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The £20,000 Turner Prize for 1998 has gone to Chris Ofili, the African-English artist known for garishly colored, ethnic-naive paintings with chunks of elephant dung attached to their surfaces. "Thank God, where's my check?" he said as he mounted the podium to accept the award. Ofili beats out the other three short-listed artists: Tacita Dean, Cathy de Monchaux and Sam Taylor-Wood. The prize is administered by London's Tate Gallery and sponsored by Channel 4 Television. Jurors included Pet Shop Boy Neil Tennant, British Council exhibition officer Ann Gallagher, Japanese curator Fumio Nanjo, Tate Gallery director Nicholas Serota and author Marina Warner.

The Estate Project for Artists with AIDS launches its "Virtual Collection" on the Web on Dec. 1, 1998, as part of the observance of World AIDS Day/Day without Art 1998. The archive is a digital database of some 3,000 images of artwork by approximately 150 artists with HIV/AIDS, a collection that was initiated by the New York-based Alliance for the Arts in 1991. The web archive is still a little buggy -- it only works with Microsoft Explorer 4.0!! In any case, it's being simultaneously celebrated at the Museum of Modern Art, the San Francisco MoMA and the Studio Museum in Harlem. A selection of works from artists in the Estate Project is presently on view at the Brooklyn Museum, Nov. 20-Dec. 30, 1998.

We don't know for sure who bought the $71.5 million van Gogh at Christie's 20th-century auction on Nov. 19, 1998 in New York, but the top Magritte lot, Les valeurs personnelles (1952), went to the San Francisco Museum of Modern Art. SFMoMA paid for the $7,152,500 record-setting purchase with funds donated by longtime patron Phyllis Wattis. She also funded the museum's purchase of Warhol's Red Liz (1963) for $1,707,500 at the same sale. Other recent SFMoMA acquisitions include a 1976 gray monochrome by Gerhard Richter, sculptures by Louise Bourgeois, Richard Arneson and Doris Salcedo, and a 1912 preparatory drawing by Marcel Duchamp for his Large Glass. The Sara Lee Corporation donated a 1908 Cubist Picasso from its corporate collection to the museum.

The long-awaited conference on Nazi art plunder convened by the State Department and the U.S. Holocaust Memorial Museum has gotten under way in Washington, D.C., Nov. 30-Dec. 3, 1998. Delegations from 44 nations and 13 organizations are attending the meeting, which is hosted by Undersecretary of State Stuart Eizenstat. The conference is expected to propose guidelines for dealing with Nazi art plunder by museums and auction houses. (As the conference got underway, French President Jacques Chirac said he favored keeping unclaimed art from the Nazi era in public collections, rather than auctioning it and giving the proceeds to Holocaust survivors.) An estimated 220,000 art works were taken from Jews during the Nazi era, about one-quarter of the art in Europe at the start of World War II. The total value of the loot was perhaps $9 billion-$14 billion, and it's worth perhaps 10 times as much today.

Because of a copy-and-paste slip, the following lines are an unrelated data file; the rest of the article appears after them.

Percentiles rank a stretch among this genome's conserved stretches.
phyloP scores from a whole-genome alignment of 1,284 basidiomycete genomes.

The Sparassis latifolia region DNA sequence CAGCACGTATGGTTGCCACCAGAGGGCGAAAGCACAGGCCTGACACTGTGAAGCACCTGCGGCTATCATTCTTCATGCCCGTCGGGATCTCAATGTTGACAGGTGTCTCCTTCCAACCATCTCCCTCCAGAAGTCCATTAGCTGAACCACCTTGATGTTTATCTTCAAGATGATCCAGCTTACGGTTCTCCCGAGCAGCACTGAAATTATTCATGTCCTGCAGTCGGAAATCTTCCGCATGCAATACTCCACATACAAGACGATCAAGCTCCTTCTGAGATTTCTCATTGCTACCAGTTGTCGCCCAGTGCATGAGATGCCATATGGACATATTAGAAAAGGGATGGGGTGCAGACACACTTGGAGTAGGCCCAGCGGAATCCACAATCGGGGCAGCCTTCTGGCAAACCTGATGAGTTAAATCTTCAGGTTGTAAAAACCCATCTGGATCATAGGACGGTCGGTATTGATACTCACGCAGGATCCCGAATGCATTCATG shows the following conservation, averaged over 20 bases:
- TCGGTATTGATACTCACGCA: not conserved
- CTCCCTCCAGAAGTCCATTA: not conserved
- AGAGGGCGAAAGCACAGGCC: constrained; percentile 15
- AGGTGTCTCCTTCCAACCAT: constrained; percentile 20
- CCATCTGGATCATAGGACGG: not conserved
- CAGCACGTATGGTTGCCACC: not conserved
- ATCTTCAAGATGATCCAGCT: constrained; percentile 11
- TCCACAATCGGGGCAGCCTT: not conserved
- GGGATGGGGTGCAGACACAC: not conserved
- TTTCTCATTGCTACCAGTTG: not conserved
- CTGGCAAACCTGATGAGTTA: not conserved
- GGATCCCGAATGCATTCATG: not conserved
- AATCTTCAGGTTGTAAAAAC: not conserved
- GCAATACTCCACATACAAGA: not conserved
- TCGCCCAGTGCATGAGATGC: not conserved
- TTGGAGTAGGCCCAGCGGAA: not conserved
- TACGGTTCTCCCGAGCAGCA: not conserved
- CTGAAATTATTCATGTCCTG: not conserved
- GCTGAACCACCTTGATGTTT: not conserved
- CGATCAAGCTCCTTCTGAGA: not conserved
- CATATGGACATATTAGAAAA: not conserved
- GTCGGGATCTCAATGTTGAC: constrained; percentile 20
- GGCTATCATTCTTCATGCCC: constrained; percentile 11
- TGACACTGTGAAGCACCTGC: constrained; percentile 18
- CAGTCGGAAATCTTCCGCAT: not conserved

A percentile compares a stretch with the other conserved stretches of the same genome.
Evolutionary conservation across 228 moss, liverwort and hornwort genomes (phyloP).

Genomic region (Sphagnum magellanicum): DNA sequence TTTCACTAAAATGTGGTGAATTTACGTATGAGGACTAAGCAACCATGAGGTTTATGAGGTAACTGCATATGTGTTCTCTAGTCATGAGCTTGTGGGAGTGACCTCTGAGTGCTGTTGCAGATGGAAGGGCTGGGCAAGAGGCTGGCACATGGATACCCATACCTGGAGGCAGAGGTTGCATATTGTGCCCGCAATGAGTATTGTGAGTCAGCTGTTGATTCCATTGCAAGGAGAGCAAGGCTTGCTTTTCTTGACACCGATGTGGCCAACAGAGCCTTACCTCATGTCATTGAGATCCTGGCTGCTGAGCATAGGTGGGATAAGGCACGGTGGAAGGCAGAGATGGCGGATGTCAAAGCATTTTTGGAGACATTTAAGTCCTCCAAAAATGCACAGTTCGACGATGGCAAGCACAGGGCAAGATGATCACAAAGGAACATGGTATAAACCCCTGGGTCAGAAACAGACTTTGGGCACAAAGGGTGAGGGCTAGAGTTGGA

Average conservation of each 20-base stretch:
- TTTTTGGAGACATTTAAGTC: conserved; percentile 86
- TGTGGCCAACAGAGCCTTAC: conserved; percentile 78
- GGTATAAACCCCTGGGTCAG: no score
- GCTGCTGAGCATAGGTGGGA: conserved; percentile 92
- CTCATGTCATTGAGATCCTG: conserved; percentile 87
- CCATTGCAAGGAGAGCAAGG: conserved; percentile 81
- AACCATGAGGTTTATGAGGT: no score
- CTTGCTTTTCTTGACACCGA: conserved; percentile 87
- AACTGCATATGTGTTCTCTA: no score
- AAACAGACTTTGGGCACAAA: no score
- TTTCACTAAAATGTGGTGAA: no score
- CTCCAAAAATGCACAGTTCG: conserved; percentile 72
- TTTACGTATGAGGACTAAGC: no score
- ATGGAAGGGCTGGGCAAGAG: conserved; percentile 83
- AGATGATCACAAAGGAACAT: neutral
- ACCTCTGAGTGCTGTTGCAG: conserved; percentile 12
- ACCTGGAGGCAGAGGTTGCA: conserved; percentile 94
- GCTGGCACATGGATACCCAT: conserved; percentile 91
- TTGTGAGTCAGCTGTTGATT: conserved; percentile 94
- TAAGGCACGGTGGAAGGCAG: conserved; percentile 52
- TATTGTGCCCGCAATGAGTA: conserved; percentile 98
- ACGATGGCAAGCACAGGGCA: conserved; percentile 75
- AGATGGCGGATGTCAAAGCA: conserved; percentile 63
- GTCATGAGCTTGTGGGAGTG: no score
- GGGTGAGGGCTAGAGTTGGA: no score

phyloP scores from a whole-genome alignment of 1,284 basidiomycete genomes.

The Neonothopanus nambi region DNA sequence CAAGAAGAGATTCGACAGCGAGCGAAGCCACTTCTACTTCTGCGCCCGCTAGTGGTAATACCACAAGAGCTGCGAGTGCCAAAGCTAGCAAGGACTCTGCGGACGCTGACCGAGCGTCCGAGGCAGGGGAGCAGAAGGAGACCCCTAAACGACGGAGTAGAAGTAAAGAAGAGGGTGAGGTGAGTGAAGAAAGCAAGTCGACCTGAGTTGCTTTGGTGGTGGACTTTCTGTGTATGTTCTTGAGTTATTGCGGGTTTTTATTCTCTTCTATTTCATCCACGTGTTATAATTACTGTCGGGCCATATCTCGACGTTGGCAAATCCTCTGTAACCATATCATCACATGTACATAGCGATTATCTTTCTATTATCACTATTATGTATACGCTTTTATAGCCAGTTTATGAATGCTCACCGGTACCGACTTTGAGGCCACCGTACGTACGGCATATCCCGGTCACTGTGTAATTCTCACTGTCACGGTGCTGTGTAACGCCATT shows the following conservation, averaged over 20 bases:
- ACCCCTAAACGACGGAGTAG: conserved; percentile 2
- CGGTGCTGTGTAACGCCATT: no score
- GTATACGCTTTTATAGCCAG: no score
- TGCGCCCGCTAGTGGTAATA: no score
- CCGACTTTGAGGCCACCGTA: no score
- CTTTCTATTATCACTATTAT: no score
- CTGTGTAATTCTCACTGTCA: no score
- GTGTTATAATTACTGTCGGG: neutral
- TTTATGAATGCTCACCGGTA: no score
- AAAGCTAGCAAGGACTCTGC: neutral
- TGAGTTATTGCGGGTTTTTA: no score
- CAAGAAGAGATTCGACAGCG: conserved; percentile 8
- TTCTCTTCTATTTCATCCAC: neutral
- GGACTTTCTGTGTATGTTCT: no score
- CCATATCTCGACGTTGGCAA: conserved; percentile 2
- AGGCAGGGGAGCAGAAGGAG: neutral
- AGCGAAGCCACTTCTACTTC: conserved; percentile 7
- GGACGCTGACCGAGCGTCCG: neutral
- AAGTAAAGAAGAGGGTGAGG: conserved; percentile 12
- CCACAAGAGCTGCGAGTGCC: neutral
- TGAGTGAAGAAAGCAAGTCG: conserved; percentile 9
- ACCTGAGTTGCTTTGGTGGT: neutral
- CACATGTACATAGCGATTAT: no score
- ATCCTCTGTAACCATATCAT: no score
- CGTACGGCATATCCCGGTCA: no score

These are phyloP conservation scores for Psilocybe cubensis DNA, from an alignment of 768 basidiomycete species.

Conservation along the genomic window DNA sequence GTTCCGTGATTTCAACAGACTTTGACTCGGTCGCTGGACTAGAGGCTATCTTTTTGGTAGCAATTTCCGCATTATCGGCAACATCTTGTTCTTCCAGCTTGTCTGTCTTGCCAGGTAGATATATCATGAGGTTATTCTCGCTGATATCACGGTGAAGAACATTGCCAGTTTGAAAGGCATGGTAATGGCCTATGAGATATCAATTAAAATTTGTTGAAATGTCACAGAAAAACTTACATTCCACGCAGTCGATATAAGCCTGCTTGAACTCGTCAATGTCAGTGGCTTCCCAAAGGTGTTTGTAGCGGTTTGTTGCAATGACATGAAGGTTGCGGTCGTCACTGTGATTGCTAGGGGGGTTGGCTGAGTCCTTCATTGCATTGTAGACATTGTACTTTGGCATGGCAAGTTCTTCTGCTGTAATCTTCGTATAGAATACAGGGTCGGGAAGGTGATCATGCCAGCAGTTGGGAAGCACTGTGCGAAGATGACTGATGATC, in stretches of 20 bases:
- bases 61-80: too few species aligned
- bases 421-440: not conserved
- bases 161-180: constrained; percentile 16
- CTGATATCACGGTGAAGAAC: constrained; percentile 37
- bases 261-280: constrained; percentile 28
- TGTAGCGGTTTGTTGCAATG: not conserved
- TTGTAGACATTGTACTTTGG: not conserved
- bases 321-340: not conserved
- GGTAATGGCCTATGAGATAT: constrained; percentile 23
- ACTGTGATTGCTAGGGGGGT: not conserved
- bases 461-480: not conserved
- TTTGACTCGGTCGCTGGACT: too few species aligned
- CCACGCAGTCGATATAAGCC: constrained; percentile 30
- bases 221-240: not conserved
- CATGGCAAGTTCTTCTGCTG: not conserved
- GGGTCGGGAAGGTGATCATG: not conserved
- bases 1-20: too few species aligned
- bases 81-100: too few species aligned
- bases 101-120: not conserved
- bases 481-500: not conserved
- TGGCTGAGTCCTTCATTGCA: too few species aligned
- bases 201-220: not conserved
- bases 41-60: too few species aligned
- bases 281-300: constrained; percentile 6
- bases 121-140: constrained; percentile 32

The market for Latin American art continues to grow, at least according to auctions at Sotheby's on Nov. 23 and 24, and at Christie's on Nov. 24 and 25.

Sotheby's sold a total of $7.4 million and set 12 new auction records for artists, including Francisco Naváez ($226,500), Juan León Pallière ($222,500), Luis Cruz Azaceta ($37,375) and Jorge Tacla ($25,300). Top lot was Rufino Tamayo's Still Life with Ice Cream and Melon, which sold for $552,500 (est. $500,000-$700,000).

Christie's sold a total of just over $9 million and set auction records for 15 artists, who include Amelia Peláez ($310,500), Francisco Zuñiga ($255,500), Julio Galán ($77,300), José Bedia ($46,000), Lygia Clark ($29,900) and Cildo Mereiles ($14,950). Top lot was Wifredo Lam's Nativité (1947), which sold to the Reina Sofía for $882,500 (est. $800,000-$1,000,000).